Children with autism can face challenges when it comes to their physical development. For example, some children on the autism spectrum experience difficulties such as developmental delays, low muscle tone, and trouble with gross motor coordination. Physical therapy helps children improve these physical movements and decrease falls with special exercises, handling techniques, and building strength through play. Working with a physical therapist can help your child improve the many skills required for daily life. Here are some ways children with autism can benefit from physical therapy.
Improves Motor Skills
Some children with autism often have difficulty with coordination due to low muscle tone. Balance can also be a problem, making it difficult to ride a bike or climb on the playground. Physical therapists help young children with autism develop their basic motor skills, such as standing, sitting, and running. Play therapy, dancing, and swimming are some of the best treatments for children.
Develops Imitation Skills
When children are young, they often imitate the behavior of the people around them. These skills are crucial to a child’s development because they help children socialize and learn to speak. Often, children with autism have difficulty developing imitation skills on their own. Physical therapy works to hone those skills by teaching kids to model behavior. For example, playing “Head, Shoulders, Knees, and Toes” with your child is a great way to teach them how to mimic movements.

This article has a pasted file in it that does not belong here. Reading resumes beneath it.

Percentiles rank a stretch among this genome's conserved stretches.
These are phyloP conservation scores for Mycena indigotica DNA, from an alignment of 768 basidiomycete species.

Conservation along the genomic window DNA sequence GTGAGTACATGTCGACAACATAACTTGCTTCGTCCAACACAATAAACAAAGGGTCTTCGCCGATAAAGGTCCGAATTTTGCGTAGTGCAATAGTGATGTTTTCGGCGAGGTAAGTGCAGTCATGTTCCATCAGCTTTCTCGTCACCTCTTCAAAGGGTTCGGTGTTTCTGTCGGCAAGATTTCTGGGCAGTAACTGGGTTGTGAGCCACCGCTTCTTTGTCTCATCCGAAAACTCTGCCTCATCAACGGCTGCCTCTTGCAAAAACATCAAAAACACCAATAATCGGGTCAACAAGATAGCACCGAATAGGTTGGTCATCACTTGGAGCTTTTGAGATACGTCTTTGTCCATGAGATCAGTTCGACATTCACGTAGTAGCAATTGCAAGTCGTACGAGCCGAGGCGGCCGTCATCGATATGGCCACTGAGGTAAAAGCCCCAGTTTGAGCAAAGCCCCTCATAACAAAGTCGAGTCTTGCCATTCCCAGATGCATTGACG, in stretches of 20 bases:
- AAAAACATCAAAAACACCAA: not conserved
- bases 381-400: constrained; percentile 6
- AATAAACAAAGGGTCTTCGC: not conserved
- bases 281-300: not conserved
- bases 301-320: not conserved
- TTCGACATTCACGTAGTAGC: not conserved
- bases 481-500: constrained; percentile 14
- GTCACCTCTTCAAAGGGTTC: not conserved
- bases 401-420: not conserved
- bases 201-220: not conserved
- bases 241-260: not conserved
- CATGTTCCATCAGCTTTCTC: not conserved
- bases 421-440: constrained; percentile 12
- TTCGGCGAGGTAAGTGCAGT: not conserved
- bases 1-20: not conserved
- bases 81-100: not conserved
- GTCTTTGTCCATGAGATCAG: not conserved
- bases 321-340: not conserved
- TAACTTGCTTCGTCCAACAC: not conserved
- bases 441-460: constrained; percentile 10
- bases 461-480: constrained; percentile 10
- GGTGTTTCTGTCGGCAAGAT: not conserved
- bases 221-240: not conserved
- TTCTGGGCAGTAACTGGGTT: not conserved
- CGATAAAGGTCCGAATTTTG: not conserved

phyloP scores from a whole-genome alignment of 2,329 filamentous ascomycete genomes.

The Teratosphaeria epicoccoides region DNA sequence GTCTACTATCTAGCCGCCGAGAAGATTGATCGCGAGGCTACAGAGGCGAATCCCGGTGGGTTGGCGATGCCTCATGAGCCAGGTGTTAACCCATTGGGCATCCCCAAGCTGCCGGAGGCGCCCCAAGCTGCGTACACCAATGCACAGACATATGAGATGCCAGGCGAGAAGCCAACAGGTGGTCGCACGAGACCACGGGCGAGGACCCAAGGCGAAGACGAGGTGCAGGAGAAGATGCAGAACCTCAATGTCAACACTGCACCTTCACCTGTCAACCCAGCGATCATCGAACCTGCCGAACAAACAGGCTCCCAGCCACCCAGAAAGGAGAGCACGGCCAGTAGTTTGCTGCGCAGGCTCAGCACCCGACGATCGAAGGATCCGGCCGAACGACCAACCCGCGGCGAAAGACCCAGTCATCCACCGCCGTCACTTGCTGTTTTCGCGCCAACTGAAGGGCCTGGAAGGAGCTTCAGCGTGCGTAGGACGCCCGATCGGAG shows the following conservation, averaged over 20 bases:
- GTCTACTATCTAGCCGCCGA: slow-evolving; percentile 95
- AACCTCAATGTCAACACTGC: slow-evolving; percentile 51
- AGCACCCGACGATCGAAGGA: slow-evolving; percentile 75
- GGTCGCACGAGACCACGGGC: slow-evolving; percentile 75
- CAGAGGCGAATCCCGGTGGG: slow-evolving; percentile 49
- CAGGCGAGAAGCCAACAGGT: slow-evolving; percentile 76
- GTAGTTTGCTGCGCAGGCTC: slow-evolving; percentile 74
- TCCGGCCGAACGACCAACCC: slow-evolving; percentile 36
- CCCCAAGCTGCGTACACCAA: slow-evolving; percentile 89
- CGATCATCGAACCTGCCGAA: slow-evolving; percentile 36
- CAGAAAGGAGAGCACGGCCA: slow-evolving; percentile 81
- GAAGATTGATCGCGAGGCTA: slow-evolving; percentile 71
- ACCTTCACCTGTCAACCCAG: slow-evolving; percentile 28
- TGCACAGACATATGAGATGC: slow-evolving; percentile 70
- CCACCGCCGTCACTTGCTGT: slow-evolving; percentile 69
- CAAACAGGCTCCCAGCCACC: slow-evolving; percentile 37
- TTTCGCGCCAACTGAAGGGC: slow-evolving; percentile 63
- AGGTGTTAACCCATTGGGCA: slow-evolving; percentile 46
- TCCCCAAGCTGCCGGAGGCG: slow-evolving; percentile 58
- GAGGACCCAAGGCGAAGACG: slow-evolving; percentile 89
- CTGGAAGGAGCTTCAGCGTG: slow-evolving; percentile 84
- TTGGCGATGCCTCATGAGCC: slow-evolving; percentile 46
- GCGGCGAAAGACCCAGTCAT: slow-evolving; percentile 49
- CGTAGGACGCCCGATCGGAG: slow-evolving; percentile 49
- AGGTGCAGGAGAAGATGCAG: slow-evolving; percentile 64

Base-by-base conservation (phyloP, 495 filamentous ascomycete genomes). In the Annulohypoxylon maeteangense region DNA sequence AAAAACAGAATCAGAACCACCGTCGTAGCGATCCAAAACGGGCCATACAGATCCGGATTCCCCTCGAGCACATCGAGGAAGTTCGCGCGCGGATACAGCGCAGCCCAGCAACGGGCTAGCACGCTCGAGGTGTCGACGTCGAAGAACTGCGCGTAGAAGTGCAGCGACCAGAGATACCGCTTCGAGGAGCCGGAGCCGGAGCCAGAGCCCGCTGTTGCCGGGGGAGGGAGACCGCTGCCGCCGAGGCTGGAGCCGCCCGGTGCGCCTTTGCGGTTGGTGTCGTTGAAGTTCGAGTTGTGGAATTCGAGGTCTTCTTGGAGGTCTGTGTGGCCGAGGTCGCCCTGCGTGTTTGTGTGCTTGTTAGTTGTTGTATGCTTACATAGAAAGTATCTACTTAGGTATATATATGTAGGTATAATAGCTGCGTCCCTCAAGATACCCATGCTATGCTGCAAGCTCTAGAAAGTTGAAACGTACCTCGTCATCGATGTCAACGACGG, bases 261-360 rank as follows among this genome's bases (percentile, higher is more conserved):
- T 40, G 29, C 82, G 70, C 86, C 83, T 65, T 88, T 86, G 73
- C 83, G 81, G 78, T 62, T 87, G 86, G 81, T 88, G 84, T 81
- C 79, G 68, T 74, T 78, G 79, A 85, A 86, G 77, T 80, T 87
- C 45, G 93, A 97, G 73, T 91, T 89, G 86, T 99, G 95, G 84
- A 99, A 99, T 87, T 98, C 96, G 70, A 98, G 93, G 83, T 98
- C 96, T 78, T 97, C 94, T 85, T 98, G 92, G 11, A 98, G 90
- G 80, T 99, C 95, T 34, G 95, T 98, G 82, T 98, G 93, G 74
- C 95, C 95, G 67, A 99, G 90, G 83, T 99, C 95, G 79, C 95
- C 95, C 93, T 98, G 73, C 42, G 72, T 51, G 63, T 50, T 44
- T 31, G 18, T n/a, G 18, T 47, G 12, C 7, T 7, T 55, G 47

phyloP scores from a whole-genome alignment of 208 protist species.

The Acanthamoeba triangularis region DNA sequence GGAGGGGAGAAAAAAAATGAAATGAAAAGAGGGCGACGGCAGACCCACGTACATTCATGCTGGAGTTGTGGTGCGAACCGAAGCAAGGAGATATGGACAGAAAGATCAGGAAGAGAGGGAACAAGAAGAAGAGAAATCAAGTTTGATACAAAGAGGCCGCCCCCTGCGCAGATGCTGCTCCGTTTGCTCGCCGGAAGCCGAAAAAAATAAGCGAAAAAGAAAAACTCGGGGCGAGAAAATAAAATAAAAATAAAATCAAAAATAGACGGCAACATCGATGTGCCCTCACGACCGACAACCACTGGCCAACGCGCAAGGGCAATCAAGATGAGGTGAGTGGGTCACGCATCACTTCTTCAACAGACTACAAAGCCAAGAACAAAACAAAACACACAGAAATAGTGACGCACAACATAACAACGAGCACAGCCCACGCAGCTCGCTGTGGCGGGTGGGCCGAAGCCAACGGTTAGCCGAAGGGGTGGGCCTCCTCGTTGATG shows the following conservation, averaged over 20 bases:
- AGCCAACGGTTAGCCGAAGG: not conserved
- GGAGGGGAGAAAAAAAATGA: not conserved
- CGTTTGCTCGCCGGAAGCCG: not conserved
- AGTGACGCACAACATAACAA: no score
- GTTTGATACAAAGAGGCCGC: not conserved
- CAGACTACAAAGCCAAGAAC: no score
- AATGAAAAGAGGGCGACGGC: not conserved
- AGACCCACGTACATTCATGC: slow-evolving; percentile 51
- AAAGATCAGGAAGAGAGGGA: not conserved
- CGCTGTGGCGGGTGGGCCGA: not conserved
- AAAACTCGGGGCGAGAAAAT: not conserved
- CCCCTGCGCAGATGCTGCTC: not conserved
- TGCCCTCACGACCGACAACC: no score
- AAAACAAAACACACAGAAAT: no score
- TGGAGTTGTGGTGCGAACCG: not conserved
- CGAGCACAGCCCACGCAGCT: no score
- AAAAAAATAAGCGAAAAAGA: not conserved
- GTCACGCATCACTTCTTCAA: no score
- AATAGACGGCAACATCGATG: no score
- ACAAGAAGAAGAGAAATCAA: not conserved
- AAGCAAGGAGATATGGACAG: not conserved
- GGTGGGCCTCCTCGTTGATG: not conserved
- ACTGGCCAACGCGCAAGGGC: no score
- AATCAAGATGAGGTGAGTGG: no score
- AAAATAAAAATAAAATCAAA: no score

Encourages Large Movements
During therapeutic play, physical therapists work with children to encourage large quality movements. For instance, it’s common for children with autism to walk on their toes. To support proper walking, physical therapy increases ankle mobility and calf flexibility. Children with autism sometimes have trouble holding their trunks upright, which can be improved with postural exercises.
Develop Social Skills
Physical therapy does more than improve physical development, and it also helps to improve children’s social skills as well. Studies show that children with good gross motor skills are better at socialization and communication than those with physical delays. Focusing on these physical therapy delays gives children more confidence to navigate social situations. The role of a physical therapist is to help improve a child’s ability to handle challenges. This can include navigating the school cafeteria, getting on and off the bus, and participating during class. Your child’s therapist will also help them improve skills like self-control, listening, and taking turns.
The Connections Therapy Center
The Connections Therapy Center serves families of children and adolescents with disabilities and special needs. We are a team of experts in behavioral sciences. As a team, we offer intensive hands-on therapy for children and adolescents, as well as informative and useful resources for families. If you are interested in learning more about what we can do to help your family, visit us online or give us a call at (301) 577-4333. Want to get more information on how to help your child thrive? Follow us on Facebook, Twitter, LinkedIn, and Pinterest.